Welcome to the first of several posts detailing the inspiration behind some of the characters in my books.
Nellie Tryke is a character in my Traveling Society series and the only one whose full name was retained from my original Travel Club stories, which I wrote about here. The other girls in the series still have the same first name as before, but the last name is different. I’m not sure if Tryke is a real surname, but I thought it sounded too cool to throw away! (McIop, however, I tossed away like a dirty rag. That’s not an Irish surname! Same with Nevern. What was I thinking??)
When I thought of what Nellie might look like, I imagined Nellie as a tall (about six foot) blond with curly blond hair and dark eyes. Kind of like this:
When going into writing these stories, I wanted to make sure that above all, the character development and their personality are what drive the story. Many YA books I read at that age were all about romance. Those books didn’t interest me much. I preferred stories about regular girls like me who were at that weird transitional time between being a kid and being an adult and still trying to find themselves.
With Nellie, I knew that I wanted her to be an imposing figure. She likes to lead people and is always the first to suggest something. She can also come off as brash for those who don’t know her, since Nellie always says what’s on her mind. Since other people are intimidated of her because of her personality, I figured what better way to show off those character traits than by making her tall? In the original Travel Club stories, she was the club president (remember, I based the Travel Club on The Babysitter’s Club, hence the title). This time around, I retained Nellie’s personality, but instead of making her a president (since the girls aren’t in a formal “club” like in the original stories), I made her instead the so-called leader of the group, pretty much the glue that holds everyone together. Wherever they go, she is always prepared to help out and lead everyone. She always looks up places where they can go when the girls travel together (in Bienvenue, her phone is loaded down with a navigation app so that the girls will never get lost while walking around Paris) and has something fun in mind for everyone to do. She also thinks that she knows everything, but then again, doesn’t every teenager think that at some point? I know that I did! 😀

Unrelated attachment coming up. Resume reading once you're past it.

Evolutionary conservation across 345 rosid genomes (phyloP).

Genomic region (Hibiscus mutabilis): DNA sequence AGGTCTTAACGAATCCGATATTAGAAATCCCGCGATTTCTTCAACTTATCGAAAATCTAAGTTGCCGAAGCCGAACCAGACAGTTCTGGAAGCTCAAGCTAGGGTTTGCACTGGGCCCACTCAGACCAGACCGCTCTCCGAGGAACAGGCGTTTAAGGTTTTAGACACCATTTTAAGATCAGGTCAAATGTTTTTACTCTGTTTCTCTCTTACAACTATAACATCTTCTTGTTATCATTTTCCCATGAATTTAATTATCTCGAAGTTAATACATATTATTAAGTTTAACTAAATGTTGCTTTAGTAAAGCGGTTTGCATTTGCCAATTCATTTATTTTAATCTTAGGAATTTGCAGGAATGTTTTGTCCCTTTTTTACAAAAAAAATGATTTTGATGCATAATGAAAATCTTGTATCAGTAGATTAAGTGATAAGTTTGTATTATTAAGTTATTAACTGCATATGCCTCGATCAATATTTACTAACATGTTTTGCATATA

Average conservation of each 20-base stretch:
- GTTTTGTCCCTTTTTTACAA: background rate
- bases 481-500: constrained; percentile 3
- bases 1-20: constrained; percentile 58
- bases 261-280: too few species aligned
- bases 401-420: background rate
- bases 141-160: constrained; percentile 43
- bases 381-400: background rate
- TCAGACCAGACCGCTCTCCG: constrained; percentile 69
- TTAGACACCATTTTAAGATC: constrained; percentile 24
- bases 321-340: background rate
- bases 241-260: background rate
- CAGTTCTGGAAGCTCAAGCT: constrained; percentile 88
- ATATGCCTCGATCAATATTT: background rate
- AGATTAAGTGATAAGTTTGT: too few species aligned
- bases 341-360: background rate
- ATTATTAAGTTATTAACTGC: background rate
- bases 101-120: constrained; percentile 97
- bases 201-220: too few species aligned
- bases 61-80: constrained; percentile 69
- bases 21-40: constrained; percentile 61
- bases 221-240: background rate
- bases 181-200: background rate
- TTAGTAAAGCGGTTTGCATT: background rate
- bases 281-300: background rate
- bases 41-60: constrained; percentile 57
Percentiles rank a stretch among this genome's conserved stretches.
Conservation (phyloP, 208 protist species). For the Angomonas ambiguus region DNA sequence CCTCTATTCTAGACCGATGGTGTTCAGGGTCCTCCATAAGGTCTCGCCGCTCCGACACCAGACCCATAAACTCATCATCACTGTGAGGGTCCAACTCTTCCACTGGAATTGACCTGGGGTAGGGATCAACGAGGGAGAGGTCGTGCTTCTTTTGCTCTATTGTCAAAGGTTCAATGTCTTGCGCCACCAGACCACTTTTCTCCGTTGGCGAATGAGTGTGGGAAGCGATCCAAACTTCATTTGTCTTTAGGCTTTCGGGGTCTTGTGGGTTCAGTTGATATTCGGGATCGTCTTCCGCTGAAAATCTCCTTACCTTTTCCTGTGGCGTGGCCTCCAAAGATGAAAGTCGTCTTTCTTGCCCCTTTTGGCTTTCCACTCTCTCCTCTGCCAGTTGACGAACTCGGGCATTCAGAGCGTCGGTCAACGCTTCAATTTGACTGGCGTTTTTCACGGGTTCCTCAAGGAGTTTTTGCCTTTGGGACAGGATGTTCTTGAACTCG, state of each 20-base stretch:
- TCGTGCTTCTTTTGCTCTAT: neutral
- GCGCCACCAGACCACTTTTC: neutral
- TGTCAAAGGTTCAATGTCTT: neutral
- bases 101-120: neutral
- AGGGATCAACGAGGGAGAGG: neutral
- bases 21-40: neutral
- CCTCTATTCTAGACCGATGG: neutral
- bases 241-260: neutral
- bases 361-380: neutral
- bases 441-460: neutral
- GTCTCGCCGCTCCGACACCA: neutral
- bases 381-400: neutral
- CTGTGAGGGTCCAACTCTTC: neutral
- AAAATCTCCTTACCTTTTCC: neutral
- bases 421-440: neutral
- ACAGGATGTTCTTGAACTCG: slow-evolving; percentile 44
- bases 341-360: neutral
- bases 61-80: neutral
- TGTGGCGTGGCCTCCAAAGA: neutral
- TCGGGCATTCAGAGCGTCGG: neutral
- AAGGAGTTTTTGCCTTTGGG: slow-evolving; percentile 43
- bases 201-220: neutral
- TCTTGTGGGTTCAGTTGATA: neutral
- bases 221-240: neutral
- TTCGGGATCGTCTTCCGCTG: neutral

Something else that I thought of when I developed Nellie’s character was what does she like to do in her spare time? The most interesting literary characters, for me, are people who have many interests. Maybe those interests don’t always drive the story, but they are there. It’s something else for the character to do away from the main action! And, it’s more realistic.
I allude in Bienvenue to the girls having part-time jobs. Many of my high school students work at the mall or a local Starbucks. And I too had a job at their age during the summer. So I decided to have that in the background for my girls. Again, not something to drive the story, but it’s something else that keeps them occupied. Also, having a part-time job gives the girls spending money for their adventures.
Nellie, when she isn’t working at home or at the enrichment center with her friends, is a waitress at a local Mexican restaurant. I chose that job for her because I was a waitress at that age. I only lasted a month, however. My boss overheard me arguing with a customer over their order (they said they’d ordered one thing, I said they didn’t and thus implied that the customer was wrong. Ooops!). He told me he’d call me when he needed me. That was almost fifteen years ago. I’m still waiting for that call. 😛
Fortunately, Nellie has been able to hold down her job for longer than I ever did as a waitress!
Nellie’s interests in drawing and all things Sherlock were inspired by several of my students. These girls were always passionate about their love of art and British TV, and it meant that we sometimes got off topic in class during discussions, but I didn’t mind much. I teach small classes anyway, with less than ten students in a room. One of those students told me that she aspired to be an artist when she grew up. And she had a lot of talent, so much that I told her I wished I could draw as well as she did! Drawing is something that I’ve always wanted to better, but I just never have.
So when it came time to think of interests for my characters, I decided to use my students’ personalities as inspiration for Nellie and her interests. In a way, I’m living through Nellie because I’ve always wanted to be able to draw well but just haven’t ever taken the time to do it!
Of all the girls in the Traveling Society, Nellie is the one whose personality resembles me the least. Since Nellie is not like me at all, it’s a lot of fun for me to write from her perspective! I get to step outside of myself and act as someone completely different. And I think that’s half the fun of writing stories: getting into the minds of different kinds of people. 😀 Besides, if she were too much like me, it would be way too easy!
Tune in next time when I’ll be talking about another Traveling Society character, this time one who is very much like me: Lavinia Welch.